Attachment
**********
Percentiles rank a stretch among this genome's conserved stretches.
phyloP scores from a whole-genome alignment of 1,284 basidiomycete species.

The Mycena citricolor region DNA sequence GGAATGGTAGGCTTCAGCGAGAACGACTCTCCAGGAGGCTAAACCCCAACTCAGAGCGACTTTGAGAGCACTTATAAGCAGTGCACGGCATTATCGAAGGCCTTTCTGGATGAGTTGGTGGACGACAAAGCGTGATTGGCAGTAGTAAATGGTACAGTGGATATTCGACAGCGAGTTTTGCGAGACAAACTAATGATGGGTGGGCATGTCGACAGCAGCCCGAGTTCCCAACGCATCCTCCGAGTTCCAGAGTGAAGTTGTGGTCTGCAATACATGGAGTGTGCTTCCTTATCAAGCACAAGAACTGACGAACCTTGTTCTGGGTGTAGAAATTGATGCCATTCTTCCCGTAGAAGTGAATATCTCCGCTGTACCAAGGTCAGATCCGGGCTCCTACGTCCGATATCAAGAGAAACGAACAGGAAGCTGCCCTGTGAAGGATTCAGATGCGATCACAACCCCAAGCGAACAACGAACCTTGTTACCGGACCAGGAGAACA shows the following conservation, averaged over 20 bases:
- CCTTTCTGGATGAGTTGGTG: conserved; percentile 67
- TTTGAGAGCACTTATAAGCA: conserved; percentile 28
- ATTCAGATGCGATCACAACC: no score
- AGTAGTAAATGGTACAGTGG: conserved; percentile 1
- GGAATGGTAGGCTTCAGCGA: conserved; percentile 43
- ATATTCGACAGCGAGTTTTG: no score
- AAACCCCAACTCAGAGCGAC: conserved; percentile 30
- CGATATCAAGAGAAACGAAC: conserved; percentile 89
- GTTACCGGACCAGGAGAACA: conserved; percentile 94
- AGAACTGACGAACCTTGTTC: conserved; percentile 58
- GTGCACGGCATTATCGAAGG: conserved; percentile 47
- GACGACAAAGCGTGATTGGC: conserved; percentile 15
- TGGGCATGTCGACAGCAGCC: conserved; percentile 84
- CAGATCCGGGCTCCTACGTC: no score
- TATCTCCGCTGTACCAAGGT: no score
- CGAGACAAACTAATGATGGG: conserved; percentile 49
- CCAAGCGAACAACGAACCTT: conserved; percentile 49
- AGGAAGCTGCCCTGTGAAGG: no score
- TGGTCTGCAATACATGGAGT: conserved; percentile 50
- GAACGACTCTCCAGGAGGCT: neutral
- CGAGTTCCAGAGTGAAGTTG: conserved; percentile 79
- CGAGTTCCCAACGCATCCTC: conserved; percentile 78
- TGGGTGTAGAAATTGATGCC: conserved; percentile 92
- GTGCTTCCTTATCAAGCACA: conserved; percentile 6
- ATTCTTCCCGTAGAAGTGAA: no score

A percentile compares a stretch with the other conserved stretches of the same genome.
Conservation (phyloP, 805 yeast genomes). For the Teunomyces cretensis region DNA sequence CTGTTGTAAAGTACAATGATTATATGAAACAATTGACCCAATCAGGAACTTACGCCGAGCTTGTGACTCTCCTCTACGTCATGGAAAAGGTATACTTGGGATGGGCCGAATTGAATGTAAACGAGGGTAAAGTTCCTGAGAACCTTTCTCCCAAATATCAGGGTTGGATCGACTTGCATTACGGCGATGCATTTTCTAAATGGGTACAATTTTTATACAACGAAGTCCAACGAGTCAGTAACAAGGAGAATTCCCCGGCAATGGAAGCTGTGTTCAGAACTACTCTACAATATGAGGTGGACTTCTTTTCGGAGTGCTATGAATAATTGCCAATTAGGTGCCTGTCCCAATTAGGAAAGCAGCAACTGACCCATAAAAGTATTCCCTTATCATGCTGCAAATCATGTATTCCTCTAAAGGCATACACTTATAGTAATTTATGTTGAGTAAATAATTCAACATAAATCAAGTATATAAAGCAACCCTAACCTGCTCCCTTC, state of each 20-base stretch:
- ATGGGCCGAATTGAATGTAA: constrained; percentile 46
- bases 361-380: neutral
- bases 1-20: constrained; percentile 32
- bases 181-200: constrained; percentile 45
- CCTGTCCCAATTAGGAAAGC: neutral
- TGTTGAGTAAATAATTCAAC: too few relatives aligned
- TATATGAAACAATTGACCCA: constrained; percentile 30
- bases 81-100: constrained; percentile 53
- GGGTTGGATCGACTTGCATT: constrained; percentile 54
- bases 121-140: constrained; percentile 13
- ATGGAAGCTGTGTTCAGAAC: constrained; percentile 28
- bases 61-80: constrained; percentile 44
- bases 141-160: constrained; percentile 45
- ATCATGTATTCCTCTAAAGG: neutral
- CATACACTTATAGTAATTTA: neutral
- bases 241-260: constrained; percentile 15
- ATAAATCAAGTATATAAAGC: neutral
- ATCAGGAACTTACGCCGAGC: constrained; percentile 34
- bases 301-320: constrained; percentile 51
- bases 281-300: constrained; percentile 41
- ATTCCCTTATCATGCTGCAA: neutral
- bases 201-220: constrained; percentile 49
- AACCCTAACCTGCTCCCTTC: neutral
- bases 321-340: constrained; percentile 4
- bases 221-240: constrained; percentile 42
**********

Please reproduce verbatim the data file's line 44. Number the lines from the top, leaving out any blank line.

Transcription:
- ATCATGTATTCCTCTAAAGG: neutral